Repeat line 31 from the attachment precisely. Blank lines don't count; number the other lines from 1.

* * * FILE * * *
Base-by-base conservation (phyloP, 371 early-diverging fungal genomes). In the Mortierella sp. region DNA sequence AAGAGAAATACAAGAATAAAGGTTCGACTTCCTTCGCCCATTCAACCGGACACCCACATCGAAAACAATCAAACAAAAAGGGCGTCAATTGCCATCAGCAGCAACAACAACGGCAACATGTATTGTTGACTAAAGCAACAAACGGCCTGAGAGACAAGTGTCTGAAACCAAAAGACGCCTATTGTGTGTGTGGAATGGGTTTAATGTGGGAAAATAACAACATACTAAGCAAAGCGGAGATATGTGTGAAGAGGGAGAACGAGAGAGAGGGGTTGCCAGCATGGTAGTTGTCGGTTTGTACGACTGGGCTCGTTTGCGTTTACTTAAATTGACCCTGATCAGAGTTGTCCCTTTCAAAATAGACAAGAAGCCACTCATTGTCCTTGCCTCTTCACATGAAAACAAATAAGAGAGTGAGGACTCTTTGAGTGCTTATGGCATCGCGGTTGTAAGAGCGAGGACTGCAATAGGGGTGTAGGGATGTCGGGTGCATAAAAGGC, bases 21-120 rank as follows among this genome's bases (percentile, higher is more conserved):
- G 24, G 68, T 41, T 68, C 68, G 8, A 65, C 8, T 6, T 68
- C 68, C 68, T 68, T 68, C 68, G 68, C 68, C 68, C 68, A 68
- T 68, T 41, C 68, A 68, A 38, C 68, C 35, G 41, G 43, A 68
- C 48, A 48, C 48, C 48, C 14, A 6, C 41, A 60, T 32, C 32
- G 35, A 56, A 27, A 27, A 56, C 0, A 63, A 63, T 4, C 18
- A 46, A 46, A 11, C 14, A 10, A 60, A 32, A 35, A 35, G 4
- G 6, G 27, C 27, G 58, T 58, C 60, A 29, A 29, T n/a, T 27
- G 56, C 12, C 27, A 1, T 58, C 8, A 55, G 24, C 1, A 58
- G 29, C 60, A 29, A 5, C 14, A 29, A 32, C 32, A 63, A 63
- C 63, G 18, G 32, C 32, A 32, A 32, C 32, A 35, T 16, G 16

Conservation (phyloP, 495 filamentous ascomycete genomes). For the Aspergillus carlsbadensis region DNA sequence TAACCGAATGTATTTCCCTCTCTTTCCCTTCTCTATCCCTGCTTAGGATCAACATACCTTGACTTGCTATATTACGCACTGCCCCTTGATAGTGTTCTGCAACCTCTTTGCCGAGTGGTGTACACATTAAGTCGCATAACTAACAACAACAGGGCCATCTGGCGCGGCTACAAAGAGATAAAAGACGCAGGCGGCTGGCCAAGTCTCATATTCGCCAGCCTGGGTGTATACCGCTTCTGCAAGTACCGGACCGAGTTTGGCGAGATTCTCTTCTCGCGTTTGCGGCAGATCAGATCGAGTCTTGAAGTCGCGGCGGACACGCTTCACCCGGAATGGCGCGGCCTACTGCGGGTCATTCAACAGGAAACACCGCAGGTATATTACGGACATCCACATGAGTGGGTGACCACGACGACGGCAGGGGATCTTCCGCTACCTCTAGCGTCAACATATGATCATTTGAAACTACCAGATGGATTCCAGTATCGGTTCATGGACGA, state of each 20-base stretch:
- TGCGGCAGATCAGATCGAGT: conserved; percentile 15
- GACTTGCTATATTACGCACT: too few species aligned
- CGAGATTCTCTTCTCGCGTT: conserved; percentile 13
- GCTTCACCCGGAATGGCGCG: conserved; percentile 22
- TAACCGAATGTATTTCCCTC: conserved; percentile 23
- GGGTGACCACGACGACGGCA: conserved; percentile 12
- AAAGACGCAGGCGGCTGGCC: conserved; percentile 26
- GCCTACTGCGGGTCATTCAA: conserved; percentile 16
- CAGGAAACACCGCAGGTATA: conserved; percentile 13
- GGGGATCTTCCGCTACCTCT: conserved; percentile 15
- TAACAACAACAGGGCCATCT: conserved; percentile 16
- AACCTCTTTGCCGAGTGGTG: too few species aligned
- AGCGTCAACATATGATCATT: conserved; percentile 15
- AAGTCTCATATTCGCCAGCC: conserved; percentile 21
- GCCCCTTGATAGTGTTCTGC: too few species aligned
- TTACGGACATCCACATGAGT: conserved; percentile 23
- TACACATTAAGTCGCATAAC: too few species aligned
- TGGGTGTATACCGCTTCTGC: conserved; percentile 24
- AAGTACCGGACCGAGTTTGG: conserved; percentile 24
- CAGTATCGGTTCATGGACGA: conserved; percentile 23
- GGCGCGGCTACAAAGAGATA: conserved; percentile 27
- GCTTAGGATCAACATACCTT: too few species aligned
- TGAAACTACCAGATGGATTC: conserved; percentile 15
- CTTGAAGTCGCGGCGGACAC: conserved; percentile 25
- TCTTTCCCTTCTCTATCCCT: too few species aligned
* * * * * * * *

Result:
- AAGTACCGGACCGAGTTTGG: conserved; percentile 24